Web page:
You are what you eat – La bonne franquette!

After three weeks without Internet connection/service, it feels good to be back in ‘blog business’!  During that time, I learned that being online all day is a (good or bad?) habit and took the down time to do other things (not a bad thing).  Just goes to show that there are pros & cons to every situation.  Now I need to get to work on new posts, so stay tuned – thanks for your readership.

 

Wow – Just look at what french students get to eat in school!

Watch video HERE:Cours Saleya flower market, Nice France

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What French Kids Eat For School Lunch Puts American Lunches To Shame

“It’s a shocking statistic that everyone should be talking about, 1 in every 3 kids in the United States is overweight or obese. What on earth could American children be eating to substantiate this scary statistic?

This was the question which fueled author Rebeca Plantier’s inquiry into the school lunch programs of the French in her article, What French Kids Eat For School Lunch (It Puts Americans To Shame!). She wanted to know why French kids weren’t fat, and discovered some interesting truths when she compared their school lunches…..”

What Are French Kids Eating?

What American Children Are Eating?

Read more of this article (with photos) HERE

Credit:  EatLocalGrown

 

 

 

 

 

 

 

 

 

 

 

 

 

 

 

Village House for Sale near Nice

For sale:  House is in perfect condition and ready to move into!

Upscale village house, renovated to maintain its character and charm, in excellent condition and ready to move into!

Situated in a tranquil exteriorsetting yet minutes walk from the village chateau and only a 5-minute walk down to the town center with its shops, commerce, and bus transportation center.  Within walking distance (15 minutes) to the town’s train station, 25 minute walk to the sea along a canal bike/walking path, 5 km. drive from Nice airport. The best of both worlds – medieval village life just 10 kms. from the city of Nice!

Medieval Village of Haut de Cagnes-sur-Mer:

The village is only 7 miles west of Nice, with its history directly linked to its castle, constructed as a fortress in 1309; the castle, indeed, withstood assaults for two centuries. Around 1620, it was converted into a palatial residence (by Baron Jean-Henri Grimaldi) with its magnificent staircase, loggias, balustrades, and baroque architecture.

In 1873, the castle was purchased by a couple, who restored it; the town re-purchased the Grim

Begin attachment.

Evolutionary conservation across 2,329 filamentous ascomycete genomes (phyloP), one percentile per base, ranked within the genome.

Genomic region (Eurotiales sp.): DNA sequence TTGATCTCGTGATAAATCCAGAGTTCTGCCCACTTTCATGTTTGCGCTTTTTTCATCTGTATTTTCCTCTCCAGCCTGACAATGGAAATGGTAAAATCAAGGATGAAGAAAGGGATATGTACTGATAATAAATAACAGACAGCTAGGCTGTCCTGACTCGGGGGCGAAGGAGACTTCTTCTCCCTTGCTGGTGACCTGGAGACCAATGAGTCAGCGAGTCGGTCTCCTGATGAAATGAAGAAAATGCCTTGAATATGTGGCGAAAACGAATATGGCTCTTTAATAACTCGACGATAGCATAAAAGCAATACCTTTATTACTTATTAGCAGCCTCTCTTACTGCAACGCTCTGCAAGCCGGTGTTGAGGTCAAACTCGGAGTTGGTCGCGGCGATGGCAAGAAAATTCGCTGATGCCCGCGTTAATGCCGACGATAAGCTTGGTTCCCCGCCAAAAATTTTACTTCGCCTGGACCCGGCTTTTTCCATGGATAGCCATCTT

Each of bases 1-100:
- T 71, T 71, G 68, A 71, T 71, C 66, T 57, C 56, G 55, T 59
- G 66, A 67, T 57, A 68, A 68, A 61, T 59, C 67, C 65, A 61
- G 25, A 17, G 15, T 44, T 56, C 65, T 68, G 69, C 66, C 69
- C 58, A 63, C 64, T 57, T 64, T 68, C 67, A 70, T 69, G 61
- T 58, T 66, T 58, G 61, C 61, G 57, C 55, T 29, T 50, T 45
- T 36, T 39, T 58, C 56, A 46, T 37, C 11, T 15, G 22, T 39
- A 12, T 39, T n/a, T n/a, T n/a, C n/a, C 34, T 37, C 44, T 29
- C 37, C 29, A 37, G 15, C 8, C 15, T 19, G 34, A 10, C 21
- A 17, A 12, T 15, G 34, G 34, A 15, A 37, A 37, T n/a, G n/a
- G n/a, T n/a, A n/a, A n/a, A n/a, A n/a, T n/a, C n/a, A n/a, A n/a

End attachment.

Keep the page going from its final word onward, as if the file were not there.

plan-acces-chateau-cagnardaldi castle in 1937, and it was registered as an historic building in 1948. Today, the Grimaldi Castle-Museum houses various art exhibitions and welcomes visitors from all over the world. (Source: Office of Tourisme)

Friday evening jazz is held in the main square during the summer months of July and August, along with other activites throughout the year.

House Description:

  • 89m2 living space/3 floors; situated on a stone corner lot
  • two large bedrooms (19 & 20m2)/two bathrooms (1 en suite with separate WC)
  • non-smoking interior environment
  • treated wooden beams throughout 2012 (10 year guarantee)staticmap
  • living room with built-in library and stone fireplace
  • fully equipped kitchen
  • master bedroom has built-in closet & ensuite bathroom
  • cave/wine cellar underground
  • AC/heat reversible
  • new roof with waterproofing Dec. 2012 (10 yr. guarantee)
  • new high performance water heater/boiler (2015)
  • patio and rock garden area
  • double-glazed windows throughout
  • panoramic sea view
  • 30 meters from navette stop (free shuttle bus circulates every 15 minutes all day long from the center of town up to the village) or 5-minute walk down to town center
  • free street parking

PRICE:  356,000 Euros

See FB page for village & videos HERE

Photo Gallery:

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For more information: E-mail twentyfourseveninfrance@gmail.com

NICE Airport – Yummy News!

Nice Côte d’Azur Airport announces compelling F&B concepts in its ambitious commercial redevelopment

The gateway to the Côte d’Azur last week announced the enticing food & beverage concepts that won out in the competition to deliver “innovation and excellence” as part of the airport’s renewed culinary offering. SSP and RELAY France were awarded the contracts to operate a total 20 units for the next 11 years in Nice Côte d’Azur Airport’s ambitious renovation of its retail areas.

Jamies Italian - Nice

Taking place over the next two and a half years, the all-encompassing commercial redevelopment will provide the airport with a truly original retail and F&B offering, and in early summer 2014 the Aéroports Côte d’Azur Group launched a consultation to overhaul its culinary services – driven by the airport’s ultimate vision “to provide the most surprising commercial airport experience in a European airport”.

SSP and Lagardére subsidiary RELAY France developed the most compelling and original concepts, the airport’s Chief Commercial Officer Filip Soete explained to Airport Business, and best reflected the airport’s ambitions to create a retail experience that captured the identity of its spectacular Côte d’Azur setting. “The fantastic experience that visitors to the Côte d’Azur have on the beach, in the hotels, amid the scenery – everything that you can enjoy here – we want to bring into the terminals, so that our passengers, until the very last moment, still have that feeling,” he said.

In what will be a complementary and competing offer, the two operators will share the 20 points of sale in both airside and landside in Terminal 1 – totalling around 23,000sqm and four times the existing space, and Terminal 2 – 27,000sqm, three times the previous area. Construction works have already begun in Terminal 1, where much of the new gastronomic offering will be operational from April 2015 and works are expected to conclude in May 2016, while in Terminal 2 new outlets will open from May 2017.